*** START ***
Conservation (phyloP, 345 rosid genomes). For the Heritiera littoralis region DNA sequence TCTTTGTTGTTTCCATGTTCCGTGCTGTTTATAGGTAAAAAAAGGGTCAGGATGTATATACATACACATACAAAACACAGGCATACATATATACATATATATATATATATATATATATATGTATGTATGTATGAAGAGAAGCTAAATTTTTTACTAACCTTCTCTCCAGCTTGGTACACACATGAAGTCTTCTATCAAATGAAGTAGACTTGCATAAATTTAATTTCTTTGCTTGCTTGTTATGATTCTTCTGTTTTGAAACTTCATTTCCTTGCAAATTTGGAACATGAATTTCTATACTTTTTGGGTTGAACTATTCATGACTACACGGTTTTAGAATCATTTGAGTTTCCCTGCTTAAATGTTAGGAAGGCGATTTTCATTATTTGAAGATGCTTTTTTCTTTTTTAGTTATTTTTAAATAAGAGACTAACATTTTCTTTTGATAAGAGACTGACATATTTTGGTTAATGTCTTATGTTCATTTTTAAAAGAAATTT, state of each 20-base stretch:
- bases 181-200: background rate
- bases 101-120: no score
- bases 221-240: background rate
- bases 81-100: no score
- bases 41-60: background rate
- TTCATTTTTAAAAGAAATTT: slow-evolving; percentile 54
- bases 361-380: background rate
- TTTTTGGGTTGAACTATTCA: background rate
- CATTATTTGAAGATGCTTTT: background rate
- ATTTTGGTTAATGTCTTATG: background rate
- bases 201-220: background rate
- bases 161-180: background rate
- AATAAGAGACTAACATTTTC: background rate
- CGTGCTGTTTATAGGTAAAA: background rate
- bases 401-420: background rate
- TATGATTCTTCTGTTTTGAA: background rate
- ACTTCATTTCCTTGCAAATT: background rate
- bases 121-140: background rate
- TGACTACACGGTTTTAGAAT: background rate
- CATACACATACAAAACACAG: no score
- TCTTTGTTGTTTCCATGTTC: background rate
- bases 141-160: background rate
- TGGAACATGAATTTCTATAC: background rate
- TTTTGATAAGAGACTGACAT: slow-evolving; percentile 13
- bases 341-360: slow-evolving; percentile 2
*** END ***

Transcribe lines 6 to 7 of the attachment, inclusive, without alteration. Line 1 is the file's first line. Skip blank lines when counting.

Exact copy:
- bases 41-60: background rate
- TTCATTTTTAAAAGAAATTT: slow-evolving; percentile 54